Book Review: Colours of Life by Inderjit Kaur

Book Review of Kaleidoscope: Colours of Life by Inderjit Kaur

Kaleidoscope : Colours of Life is such an apt title for this book because the author, Inderjt Kaur, has used the colours of the rainbow as metaphors for the various qualities needed to live a fulfilling life e.g Spiritual Violet, Compassionate Orange, Confident Blue. book cover kaleidoscope

The book is a mix of the author’s own experiences, her thoughts and the stories of people she has encountered in her life. The book basically talks about suffering and the author tries to give her readers advice on how not to let it get them down.

When I heard about the book and read the foreword, I expected to read a lot of motivating stories but the stories cover only the first seven chapters of the book. The second part of the book covers thirty-eight chapters which deal with advice that is pretty doable. E.g expand your vision, appointment with your future etc.

I liked the way she has sprinkled her book with quotes from other motivational writers. They wind up the chapters rather well.

As you read, nuggets of wisdom spring out at you like, “ When you give up, you indirectly refuse to learn.” or “a world of you, by you, for you!”

But despite all this it was a difficult book to read as there were places where the sentences were too long and rambling to make sense. The book really needs to be edited better.

The Author:

inderjitInderjit Kaur is an author, motivator with a powerful voice of spreading positive words through her writings. A highly influential blogger and inspirational guide who with her tag line ‘Keep smiling, keep shining’, has brewed up with the original concept of living through her books of A living series.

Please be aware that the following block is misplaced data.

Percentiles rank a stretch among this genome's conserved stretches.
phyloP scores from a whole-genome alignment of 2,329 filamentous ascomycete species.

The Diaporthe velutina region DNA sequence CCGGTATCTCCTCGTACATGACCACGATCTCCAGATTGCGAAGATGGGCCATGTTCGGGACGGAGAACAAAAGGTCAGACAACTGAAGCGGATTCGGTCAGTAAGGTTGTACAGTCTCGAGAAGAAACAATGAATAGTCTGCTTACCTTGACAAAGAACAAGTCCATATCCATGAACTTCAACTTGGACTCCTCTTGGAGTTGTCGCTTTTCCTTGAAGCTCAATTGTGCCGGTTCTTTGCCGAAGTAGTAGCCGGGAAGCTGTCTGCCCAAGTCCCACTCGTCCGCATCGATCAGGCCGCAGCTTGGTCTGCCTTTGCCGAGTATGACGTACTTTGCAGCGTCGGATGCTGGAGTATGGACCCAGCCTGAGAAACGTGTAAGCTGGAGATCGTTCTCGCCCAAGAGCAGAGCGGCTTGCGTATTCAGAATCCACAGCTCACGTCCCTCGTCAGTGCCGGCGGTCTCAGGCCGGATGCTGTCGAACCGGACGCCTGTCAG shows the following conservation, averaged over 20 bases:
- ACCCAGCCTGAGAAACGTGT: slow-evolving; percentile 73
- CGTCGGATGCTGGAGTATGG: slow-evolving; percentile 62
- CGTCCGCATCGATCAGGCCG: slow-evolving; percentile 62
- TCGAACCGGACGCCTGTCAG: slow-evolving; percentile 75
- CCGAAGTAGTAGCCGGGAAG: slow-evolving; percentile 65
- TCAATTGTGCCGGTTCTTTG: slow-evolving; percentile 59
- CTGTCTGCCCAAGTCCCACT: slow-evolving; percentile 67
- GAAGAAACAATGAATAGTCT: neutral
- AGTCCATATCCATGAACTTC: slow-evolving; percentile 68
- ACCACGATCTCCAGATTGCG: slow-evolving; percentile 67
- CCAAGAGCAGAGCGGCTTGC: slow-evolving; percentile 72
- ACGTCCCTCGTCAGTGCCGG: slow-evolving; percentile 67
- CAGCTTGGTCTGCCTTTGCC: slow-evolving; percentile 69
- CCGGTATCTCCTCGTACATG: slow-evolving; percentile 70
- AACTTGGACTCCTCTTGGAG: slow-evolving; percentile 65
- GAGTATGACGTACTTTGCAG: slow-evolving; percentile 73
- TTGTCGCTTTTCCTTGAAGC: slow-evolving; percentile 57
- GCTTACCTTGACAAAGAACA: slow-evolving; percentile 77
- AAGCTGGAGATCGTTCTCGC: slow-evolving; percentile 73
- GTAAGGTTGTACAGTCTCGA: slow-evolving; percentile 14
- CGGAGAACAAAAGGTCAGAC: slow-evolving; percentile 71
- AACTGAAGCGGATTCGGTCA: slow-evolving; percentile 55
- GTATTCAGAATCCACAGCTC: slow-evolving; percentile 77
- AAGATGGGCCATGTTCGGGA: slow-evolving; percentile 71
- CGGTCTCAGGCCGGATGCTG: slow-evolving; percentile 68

Disclaimer: I received this book in PDF form from The Book Club in return for an honest and unbiased review.

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Book Review:”The Face At The Window” by Kiran Manral

“The Face At The Window” by Kiran Manral.

Synopsis:

download ftwThe story takes us back in time, to the life of Mrs. McNally, who is at the fag end of her life. Her life has held many secrets and she is wondering whether she should document her life story for her daughter and granddaughter to know the truth after her death. However, she is visited not only by the ghosts of her past but also a very real ghost who brings a twist in the story of her life, one that she never expected.

What I liked:

The story is gripping and pretty scary. It keeps you wondering till the end. Mrs. Mcnally’s character is absolutely real life and you can actually visualise her as an old Anglo-Indian teacher.

Ms. Manral has a way with words and uses them well. One of my favourite parts of the book is the  way she describes love, “Was she grown enough to know of the love that tore you apart and patched you together so that  you were never quite yourself again, to know that hearts got broken and mended and broken again, to feel the gaps between successive loves rattle with the hollowness that comes from pieces of the heart being scooped out.”